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Putting IT in Practice: Advice for Accountants

written by Editor, 4 March 2015

Blog by Ashley Leeds, Digita Business Development Manager
IT in Practice

Having worked for Thomson Reuters for nearly eight years, i’ve met many accountants around the UK and I have built up quite an understanding of the key issues faced by accountants in practice. I love that I get to meet a complete mix of people with very diverse businesses and needs, but they all face common problems.

IT in Practice

They all have clients, deadlines and concerns. Some have staff problems while others panic with IT. Others are so organised that they’re in complete control and have plenty of time to invest in their clients and even play the odd game of golf too. There aren’t too many in the last category, so don’t feel too bad if that’s not you!

The Futuristic Practice

I see practices with all of their software on the cloud, who employ a team of IT personnel and maintain very high spend on the IT and communications infrastructure. They have free Apps for their clients and gather all of their data electronically.

The Technophobe Practice

Conversely, i’ve also had meetings with practices where the senior partner doesn’t use a computer. Once I was at a practice where, after I regaled the benefits of our software, I was informed that they didn’t have a network. This was a two partner firm with a dozen or so staff and it hadn’t occurred to me that a well established business wouldn’t have a network. And before you ask, this was only a couple of years ago! It just goes to show that you can’t assume anything, even today.

So what nuggets can I share which might help your practice?

Data-day Solutions

From talking to accountants it seems that the common thread is that data is king. Getting hold of the data when you want it, in a useful format is probably one of the biggest questions I get asked when speaking to partners around the UK. With practices gaining IT solutions over the years in an ad-hoc manner, some haven’t knitted the solutions together (“integration”) so their sits data in multiple locations and in varying states of completeness. Those practices that have some similar systems benefit from the data being in one location and can save a serious amount of time.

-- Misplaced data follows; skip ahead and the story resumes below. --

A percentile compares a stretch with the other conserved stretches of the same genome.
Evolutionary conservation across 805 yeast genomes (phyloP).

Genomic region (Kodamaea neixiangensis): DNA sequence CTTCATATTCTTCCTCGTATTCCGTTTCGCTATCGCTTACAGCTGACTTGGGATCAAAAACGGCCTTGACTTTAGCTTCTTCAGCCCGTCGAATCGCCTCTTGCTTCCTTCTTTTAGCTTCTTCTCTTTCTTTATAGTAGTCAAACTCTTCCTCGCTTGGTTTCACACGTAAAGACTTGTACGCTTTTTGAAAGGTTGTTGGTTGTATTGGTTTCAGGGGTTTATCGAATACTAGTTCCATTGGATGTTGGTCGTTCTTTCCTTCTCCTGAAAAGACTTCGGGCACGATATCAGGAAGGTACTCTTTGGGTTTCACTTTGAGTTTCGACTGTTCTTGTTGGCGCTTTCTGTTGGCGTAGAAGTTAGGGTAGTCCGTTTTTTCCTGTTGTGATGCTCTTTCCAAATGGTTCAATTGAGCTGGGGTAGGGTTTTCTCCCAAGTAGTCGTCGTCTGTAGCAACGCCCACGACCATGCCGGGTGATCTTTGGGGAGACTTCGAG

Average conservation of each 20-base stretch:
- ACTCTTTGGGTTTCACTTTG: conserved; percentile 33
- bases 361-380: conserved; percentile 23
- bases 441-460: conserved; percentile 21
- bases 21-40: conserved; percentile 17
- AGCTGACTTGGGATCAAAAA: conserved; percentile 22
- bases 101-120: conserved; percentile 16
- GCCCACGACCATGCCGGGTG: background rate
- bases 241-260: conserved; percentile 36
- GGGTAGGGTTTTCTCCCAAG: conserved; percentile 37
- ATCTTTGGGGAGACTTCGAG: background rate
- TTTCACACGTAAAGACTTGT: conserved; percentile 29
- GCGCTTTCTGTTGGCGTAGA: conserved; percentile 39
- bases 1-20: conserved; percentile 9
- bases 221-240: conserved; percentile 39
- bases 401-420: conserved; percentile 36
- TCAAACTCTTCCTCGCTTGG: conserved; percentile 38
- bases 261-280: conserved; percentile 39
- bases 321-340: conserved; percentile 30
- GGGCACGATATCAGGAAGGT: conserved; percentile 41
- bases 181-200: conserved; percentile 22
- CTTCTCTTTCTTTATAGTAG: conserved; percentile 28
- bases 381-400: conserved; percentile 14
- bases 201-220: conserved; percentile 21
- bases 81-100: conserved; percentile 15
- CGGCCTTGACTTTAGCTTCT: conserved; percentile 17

Bespoke or Off-The-Shelf?

There are ways, and some practices have invested heavily, to get an overarching data solution that pulls data into one location so that you can still use your existing software or any bespoke software that you’ve developed. But as you can imagine, these solutions are heavily customised and rely on continuous management. Sometimes it’s worth taking the plunge and moving to an off-the-shelf solution. Perhaps not a perfect fit, but far more cost efficient and with the benefit of long-term commitment from the provider as there’ll be many other customers who they need to look after so will continually be developing new features.

The Sky’s the Limit

When they get the data, these practices use it for a variety of different activities. One example is job tracking within the practice so that their finger’s on the button of their processes. Some use data to work out how efficiently they’re working. They set KPI’s (Key Performance Indicators) to maximise their resources and ensure that the clients pays a fair price for the completed work.

Other practices like to manipulate the data to use it for marketing purposes to up-sell services to existing clients or to let potential clients know more about the practice. These marketing activities can be very simple in-house actions such as sending out a targeted mailshot to a specific data segment, through to extracting data to pass to a third-party marketing agencies for a full blown campaign.

Change – It’s Easier Than You Think

I feel privileged to be invited into so many accountancy firms and i’ll continue learning wherever I go – sharing stories of how other practices have enhanced their IT systems and processes to become more successful. We all get a buzz from performing better – it’s a win-win situation.

Do you have any thoughts relating to practice change and technology, or anything i’ve talked about in this article? Please comment below. I’d also be happy to help any practices looking to change – get in touch.


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